Washington-area school officials predicted recently that the Reagan administration’s decision to scrap proposed bilingual education regulations would have minimal immediate impact on existing bilingual courses, but some expressed fears that the decision could signal the gradual unraveling of those programs.
The proposed regulations, which were scheduled to go into effect in June, would have forced 500 large school systems in the nation — including Fairfax County and the District of Columbia — to offer non-English speaking students courses in their native language or lose all federal funding for education, which most school systems need to oeprate.
Fairfax County and Prince George’s Count officials, who bitterly opposed the proposed federal regulations were jubilant.
“Hallelujah, hallelujah,” sang Esther Eisenhower, director of Fairfax’s English as a Second Language program, considered a model program in the nation for intensive English-language instruction. “We worked very hard for this.”
“I’m not totally against bilingual education,” Eisenhower said. Summing up the feelings of many local school officials, Eisenhower said, “What I deplore is the federal government mandating the program.” She added that Fairfax, on its own, had fashioned a program tailor-made for its students’ needs.
Hispanic leaders in the District of Columbia, united in their support of the bilingual regulations, spent the day meeting to decide how best to fight the Reagan administration’s decision. Angel Irene, director of the Council of Hispanic Agencies, said his organization had drafted a letter of protest to the education department.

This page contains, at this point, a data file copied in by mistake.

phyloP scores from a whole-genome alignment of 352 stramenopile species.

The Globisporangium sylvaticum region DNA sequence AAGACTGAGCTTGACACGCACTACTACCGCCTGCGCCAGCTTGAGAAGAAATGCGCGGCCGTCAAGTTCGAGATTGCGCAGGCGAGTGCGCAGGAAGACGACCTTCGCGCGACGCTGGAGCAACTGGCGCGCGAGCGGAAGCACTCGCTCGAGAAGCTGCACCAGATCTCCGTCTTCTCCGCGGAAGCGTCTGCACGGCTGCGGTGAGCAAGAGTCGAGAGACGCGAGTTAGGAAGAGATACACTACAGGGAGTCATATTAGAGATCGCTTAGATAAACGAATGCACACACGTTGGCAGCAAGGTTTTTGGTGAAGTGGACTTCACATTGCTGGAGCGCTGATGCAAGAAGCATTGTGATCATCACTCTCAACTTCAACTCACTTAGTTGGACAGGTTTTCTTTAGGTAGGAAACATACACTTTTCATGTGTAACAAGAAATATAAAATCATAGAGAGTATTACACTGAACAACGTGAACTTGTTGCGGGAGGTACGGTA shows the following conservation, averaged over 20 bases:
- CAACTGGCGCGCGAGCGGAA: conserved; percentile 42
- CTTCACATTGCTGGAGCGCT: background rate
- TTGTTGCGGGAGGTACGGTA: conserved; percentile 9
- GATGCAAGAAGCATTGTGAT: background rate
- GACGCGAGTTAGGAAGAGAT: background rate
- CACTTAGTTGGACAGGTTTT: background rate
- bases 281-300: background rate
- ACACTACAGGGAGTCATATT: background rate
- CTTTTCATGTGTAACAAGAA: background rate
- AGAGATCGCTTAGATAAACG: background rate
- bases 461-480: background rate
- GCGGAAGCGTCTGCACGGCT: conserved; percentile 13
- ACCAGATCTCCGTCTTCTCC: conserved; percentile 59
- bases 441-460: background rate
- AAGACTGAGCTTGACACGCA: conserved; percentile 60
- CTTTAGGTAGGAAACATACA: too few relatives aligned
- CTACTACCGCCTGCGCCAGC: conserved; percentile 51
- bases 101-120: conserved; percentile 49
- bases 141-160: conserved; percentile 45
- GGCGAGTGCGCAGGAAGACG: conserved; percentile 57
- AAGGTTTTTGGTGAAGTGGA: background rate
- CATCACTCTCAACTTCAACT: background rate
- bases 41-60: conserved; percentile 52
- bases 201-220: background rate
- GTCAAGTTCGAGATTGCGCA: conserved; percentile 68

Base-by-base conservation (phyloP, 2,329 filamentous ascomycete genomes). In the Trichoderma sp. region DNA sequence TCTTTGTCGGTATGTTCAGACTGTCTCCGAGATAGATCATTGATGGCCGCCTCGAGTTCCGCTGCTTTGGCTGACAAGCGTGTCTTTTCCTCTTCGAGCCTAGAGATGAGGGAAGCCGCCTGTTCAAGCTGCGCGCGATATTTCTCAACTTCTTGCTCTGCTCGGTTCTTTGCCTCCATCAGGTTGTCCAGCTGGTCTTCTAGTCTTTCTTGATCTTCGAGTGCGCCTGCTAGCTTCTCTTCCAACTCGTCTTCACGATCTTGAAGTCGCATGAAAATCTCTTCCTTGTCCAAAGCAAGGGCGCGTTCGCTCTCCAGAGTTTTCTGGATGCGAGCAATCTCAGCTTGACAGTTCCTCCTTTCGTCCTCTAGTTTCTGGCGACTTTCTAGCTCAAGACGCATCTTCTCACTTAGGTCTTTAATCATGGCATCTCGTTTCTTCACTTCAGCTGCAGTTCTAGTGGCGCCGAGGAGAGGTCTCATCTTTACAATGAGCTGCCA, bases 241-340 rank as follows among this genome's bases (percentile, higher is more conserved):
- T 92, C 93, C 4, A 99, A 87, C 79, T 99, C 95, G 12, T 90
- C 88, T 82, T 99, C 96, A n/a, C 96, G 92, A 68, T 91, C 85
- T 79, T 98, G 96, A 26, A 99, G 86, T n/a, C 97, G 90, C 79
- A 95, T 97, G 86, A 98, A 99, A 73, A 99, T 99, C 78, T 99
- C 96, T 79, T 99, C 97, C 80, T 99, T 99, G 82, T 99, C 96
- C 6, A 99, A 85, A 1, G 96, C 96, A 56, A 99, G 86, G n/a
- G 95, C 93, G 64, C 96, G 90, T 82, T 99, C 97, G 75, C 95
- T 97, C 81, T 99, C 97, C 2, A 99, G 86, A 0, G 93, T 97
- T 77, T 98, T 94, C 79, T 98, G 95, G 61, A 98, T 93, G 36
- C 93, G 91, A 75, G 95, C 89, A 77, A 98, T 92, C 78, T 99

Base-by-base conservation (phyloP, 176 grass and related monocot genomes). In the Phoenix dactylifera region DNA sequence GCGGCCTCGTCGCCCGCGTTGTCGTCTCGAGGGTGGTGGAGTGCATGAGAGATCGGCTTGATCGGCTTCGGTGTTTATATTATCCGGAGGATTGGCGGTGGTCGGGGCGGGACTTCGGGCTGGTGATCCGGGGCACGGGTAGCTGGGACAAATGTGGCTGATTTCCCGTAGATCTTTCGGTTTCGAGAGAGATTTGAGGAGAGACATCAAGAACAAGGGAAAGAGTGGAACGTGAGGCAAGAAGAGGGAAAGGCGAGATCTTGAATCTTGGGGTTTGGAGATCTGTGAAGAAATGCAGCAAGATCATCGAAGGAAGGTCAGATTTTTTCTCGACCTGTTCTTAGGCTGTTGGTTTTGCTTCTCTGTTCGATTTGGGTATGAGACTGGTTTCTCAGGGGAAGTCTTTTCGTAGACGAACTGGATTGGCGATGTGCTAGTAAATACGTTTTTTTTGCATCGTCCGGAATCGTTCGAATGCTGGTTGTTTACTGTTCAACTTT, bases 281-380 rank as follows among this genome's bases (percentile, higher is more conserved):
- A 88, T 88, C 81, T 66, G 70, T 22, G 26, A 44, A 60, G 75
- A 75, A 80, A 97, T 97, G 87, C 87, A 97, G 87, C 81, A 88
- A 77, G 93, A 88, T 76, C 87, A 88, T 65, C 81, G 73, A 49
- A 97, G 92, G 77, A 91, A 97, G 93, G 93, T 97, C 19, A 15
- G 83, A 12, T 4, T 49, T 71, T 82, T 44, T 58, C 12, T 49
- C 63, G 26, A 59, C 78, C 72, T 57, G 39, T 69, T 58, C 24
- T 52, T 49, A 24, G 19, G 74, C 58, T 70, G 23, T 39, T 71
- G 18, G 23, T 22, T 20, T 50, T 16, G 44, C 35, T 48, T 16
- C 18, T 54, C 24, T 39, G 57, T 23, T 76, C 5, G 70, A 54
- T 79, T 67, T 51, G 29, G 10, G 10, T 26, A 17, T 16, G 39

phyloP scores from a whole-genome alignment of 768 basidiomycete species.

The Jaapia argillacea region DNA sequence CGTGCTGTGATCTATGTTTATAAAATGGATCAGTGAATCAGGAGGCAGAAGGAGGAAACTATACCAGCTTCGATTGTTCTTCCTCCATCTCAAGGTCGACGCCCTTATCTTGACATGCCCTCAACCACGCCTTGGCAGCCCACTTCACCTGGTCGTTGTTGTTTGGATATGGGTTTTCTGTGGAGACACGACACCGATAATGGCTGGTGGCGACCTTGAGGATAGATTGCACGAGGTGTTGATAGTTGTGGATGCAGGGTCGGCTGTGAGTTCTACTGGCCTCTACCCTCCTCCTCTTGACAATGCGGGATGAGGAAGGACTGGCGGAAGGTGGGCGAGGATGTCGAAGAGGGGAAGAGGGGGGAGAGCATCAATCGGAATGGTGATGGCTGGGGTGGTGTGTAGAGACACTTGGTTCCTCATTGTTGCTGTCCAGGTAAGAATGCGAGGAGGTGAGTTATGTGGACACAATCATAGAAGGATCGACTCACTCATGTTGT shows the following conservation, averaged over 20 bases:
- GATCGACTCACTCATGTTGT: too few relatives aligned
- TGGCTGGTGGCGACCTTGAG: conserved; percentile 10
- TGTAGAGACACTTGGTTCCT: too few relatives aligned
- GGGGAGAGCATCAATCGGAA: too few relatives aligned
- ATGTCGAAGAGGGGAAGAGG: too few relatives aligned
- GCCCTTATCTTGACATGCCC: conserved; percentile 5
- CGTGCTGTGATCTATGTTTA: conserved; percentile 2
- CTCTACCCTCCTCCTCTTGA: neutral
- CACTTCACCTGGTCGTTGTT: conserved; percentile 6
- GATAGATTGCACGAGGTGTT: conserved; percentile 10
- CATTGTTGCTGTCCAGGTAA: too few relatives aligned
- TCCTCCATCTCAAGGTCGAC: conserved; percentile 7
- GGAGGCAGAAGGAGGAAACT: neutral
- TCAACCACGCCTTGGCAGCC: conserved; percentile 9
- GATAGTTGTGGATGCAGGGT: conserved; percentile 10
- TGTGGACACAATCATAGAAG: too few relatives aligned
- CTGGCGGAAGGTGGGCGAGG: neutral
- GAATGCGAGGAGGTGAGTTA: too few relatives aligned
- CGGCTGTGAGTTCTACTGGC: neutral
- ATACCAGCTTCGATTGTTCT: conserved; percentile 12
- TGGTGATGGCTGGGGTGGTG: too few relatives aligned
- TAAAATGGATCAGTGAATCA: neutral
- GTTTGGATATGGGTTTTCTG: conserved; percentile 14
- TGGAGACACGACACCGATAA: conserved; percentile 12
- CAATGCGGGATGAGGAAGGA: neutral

Roland Roebuck of the D.C. Office of Latino Affairs said that agency has scheduled a forum on the issue for next Tuesday afternoon with members of Congress as well as national and local Hispanic leaders, for whom bilingual education is a rare, uniting political force.
“I see this [decision] as a total disregard of understanding for other people’s cultures,” Roebuck said. He noted that bilingual education also means that youngsters would study their native culture as well as their native tongue.
Under bilingual education, non-English-speaking students are taught classroom subjects in their native language while receiving instruction in English. Proponents of bilingualism have argued that students fall behind in their subjects when they have to learn English first. Most area schools, however, favor immersing these students in special English courses — the English as a second language approach, which some consider an alternative to bilingualism.
School officials in Arlington, where foreign students are taught with a combination of bilingual and intensive-English techniques, said the withdrawal of bilingual requirements would not affect their program, but might trigger the end of programs for non-English-speaking students elsewhere. m
“Maybe you won’t see it immediately, but go back in two years and you will find school systems doing less and spending less on education for their non-English-speaking students,” said Ronald Saunders, Arlington’s director of Bilingual Education Projects.
Betty Knight, director of the English for Speakers of Other Languages program in Montgomery County, said she is concerned that because of the new administration’s oppostion to bilingualism, Montgomery County might lose some of the $133,000 in federal aid it gets for its bilingual program, serving 250 students. Most of the county’s 3,000 foreign-born students are enrolled in special English classes.
District of Columbia officials said there would be no effect on its nine-year-old, Spanish-English bilingual program at Oyster Elementery School in Northwest because the city, not the federal government, provides the $209,000 a year to run the program.
Maria Tukeva, principal of the city’s only bilingual career-development program at the Marie Reed Learning Center in Adams-Morgan, also said she is confident her program will continue to get its annual funding of $100,000 from the U.S. Labor Department.